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Guillermo,

Very cool!. I really like the harness bar that you have installed. What kind is it? Or is it a homemade job? If it is homemade it looks great! I love what you have done, but doing these mods in Solo II would push me right out of HS class. I could do a front sway bar. Maybe something a little beefier up front. Have you done anything to the front sway bar?
 

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Discussion Starter #11
Skimmer said:
So I gather that the bar works by basically limiting twist of the twist beam, is that right?
Yes

Skimmer said:
Also, I have to worry just a bit that those 8 big 3/8" holes will weaken the twist beam. Can you respond to this?
Looks strong enough, the twist beam is made out of very thick and strong steel. Only time will tell, but frankly i'm not worried.

Skimmer said:
Finally, just how much material did you have to cut off the sway bar to make it fit, and how much of a chore was that? What sort of Dremel attachment did you use for this?
I cut the top leaving only 5 mm protruding, it's about where the weld ends.
More photos will be posted in a few days. Cutting the sway bar with a dremel tool and small cheap narrow cutting disks was the was the easiest part of the installation. The cutting disks brake and shatter easily so wear safety goggles because I went through about 12 cutting disks at least 3 of them bounced off my safety goggles.

Skimmer said:
Oh, and one other thing: Where did you get that cool harness bar that's pictured in your car?
Thank you, The harness bar was custom made by a guy that makes roll cages for race cars. It has a welded tab with a hole for mounting a camera. It's also good at keeping large things like tires from flying forward during a collision.

http://www.insightracing.ca/gallery/mods/june4_5_259
 

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Discussion Starter #12
james said:
wouldn't it be better to have a weight transfer onto that wheel, so it would be useful?
No because it would mean reducing weight transfer from tires that need it more! It's a FWD car, the rear tires are only there to prevent the rear bumper from draggin on the ground :lol:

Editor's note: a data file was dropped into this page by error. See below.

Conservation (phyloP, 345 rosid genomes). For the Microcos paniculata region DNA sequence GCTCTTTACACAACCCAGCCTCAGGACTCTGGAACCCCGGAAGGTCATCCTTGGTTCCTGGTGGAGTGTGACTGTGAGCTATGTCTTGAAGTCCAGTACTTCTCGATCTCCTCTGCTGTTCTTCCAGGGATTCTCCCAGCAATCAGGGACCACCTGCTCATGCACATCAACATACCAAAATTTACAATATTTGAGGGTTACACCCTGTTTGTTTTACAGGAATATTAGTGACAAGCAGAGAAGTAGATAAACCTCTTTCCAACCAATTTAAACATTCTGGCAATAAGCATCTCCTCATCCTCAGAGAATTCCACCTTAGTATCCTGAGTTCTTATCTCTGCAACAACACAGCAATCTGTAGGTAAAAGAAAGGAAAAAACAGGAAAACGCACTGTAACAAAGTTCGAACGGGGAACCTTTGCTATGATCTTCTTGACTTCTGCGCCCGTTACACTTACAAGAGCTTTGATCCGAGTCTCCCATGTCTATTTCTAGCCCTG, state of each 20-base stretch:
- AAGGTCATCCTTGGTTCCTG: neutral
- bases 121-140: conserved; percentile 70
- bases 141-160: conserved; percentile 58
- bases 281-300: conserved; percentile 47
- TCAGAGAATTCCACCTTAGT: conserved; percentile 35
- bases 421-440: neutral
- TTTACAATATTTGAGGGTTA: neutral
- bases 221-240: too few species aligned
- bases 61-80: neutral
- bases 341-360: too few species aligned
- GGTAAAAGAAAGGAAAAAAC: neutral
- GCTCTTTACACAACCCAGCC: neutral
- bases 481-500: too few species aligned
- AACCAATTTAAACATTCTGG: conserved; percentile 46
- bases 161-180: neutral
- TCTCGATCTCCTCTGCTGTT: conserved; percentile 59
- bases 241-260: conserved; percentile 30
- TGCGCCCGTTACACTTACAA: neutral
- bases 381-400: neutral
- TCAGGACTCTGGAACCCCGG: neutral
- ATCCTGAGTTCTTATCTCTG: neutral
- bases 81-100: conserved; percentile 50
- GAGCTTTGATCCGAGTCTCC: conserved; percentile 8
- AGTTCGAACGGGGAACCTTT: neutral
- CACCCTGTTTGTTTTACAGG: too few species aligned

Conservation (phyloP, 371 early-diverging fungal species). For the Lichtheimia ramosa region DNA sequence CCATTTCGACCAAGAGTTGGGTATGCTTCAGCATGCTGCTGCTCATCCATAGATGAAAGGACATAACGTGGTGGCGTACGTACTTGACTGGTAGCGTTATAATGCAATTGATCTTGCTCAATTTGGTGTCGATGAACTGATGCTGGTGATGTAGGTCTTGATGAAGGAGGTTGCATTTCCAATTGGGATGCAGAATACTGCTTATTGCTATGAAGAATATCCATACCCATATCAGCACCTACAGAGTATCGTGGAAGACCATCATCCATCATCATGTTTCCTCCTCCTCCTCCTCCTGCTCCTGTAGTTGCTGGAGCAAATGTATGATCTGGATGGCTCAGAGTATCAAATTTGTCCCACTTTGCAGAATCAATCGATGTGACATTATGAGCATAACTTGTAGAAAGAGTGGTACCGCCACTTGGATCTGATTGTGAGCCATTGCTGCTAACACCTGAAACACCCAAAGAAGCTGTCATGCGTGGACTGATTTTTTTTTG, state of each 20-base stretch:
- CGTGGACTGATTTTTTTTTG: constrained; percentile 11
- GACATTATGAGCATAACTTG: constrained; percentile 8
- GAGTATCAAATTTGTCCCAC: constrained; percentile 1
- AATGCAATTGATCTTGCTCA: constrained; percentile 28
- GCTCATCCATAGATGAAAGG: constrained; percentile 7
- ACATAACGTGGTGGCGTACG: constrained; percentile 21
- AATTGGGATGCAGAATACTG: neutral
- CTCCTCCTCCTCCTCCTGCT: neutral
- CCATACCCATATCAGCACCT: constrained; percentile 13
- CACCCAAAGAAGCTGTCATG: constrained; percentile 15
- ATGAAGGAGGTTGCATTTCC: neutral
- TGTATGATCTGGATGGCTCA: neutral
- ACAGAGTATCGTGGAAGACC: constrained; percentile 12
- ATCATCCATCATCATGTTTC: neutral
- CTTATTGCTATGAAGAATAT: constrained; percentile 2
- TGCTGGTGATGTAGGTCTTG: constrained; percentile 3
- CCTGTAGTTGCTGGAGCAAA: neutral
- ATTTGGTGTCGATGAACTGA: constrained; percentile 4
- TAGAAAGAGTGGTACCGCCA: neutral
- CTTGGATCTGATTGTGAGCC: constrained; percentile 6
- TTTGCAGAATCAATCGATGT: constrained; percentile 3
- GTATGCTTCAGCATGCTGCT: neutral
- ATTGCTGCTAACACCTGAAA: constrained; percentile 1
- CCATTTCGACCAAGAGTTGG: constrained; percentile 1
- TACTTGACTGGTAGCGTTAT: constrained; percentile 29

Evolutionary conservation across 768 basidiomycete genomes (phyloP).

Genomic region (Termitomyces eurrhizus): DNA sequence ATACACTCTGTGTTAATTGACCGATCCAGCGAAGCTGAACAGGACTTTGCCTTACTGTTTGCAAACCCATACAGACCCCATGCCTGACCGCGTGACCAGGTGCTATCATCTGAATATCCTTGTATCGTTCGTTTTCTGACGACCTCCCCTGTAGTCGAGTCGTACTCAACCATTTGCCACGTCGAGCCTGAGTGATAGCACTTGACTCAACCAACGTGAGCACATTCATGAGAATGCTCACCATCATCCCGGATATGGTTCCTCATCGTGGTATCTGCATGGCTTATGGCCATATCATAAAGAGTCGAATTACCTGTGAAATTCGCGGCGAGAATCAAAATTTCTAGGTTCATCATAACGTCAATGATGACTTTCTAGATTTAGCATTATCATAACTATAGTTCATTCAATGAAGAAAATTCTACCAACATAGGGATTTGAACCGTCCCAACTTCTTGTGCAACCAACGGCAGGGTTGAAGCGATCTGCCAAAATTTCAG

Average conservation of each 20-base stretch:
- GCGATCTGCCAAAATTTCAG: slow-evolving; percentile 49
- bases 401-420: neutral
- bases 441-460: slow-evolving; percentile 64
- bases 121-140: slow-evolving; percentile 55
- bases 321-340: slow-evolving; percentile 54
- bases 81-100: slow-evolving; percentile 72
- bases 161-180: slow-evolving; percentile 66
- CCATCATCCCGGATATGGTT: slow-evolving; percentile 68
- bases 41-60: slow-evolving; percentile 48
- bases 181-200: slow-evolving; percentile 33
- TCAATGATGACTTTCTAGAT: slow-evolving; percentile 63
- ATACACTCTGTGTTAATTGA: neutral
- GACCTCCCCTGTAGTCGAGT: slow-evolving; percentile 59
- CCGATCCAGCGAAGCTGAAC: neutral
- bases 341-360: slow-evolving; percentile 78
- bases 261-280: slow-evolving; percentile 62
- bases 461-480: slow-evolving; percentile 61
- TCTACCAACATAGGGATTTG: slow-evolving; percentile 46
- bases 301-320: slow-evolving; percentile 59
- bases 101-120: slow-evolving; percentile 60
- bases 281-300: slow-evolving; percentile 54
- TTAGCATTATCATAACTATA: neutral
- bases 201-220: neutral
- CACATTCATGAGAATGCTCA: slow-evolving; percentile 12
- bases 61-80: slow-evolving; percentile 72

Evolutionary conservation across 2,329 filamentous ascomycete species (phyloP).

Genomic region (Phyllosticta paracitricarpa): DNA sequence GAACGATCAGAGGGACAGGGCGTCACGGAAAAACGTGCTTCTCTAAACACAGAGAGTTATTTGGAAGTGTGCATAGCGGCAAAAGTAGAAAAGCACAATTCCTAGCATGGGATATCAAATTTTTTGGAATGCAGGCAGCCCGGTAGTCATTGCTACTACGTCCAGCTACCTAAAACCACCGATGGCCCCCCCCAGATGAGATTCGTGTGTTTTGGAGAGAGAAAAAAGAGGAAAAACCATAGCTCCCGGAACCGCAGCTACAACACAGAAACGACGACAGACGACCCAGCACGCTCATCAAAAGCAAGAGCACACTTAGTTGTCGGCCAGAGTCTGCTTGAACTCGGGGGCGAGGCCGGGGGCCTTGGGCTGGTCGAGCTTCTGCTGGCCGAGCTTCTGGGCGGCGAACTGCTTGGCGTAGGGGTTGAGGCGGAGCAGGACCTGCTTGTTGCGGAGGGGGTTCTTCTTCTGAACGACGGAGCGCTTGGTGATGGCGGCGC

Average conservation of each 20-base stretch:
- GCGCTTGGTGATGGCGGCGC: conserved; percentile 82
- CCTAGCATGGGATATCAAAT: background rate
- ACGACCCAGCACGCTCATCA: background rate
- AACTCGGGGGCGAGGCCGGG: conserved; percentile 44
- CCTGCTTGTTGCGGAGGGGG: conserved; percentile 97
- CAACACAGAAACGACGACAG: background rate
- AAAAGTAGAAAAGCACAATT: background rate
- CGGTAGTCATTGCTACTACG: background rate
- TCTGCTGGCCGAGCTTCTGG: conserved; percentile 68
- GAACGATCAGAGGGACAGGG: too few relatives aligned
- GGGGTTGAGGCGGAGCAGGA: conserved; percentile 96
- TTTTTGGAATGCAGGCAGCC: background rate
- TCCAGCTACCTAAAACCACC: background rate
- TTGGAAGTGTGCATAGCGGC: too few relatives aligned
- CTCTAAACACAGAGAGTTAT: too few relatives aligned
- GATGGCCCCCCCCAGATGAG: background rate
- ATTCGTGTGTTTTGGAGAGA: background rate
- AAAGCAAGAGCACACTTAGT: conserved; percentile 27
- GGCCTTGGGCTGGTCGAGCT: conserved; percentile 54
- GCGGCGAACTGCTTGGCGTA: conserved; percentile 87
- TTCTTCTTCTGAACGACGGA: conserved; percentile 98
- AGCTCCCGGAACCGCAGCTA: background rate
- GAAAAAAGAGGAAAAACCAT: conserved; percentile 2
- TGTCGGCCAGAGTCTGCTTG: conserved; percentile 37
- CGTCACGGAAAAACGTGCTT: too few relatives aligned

The front tires do everything: turning, accelerating, and 70% to 90% of the braking (depending on the tires and how hard the brakes are pressed).
 

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Discussion Starter #13
commuter said:
I love what you have done, but doing these mods in Solo II would push me right out of HS class.
In Canada the rules are a little different. In stock class we have 2 prep points we can use. The following are the most common mods used in stock class competition that are 1 prep point each:
* R-compound tires (these are essential to be competitive)
* Rim size of a different diameter and/or width and/or offset then OEM
* any sway bar additions or deletions

Last year I was using Rs on smaller rims. This year i'm using Rs on OEM rims and a rear sway bar. The race harness is free in any class and therefore no prep points.
 

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Guillermo said:
Thank you, The harness bar was custom made by a guy that makes roll cages for race cars. It has a welded tab with a hole for mounting a camera. It's also good at keeping large things like tires from flying forward during a collision.

http://www.insightracing.ca/gallery/mods/june4_5_259
Nice. Any chance your guy would be interested in producing more of these for the rest of us? Maybe a group buy?
 

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Discussion Starter #15
The harness bar cost me $200.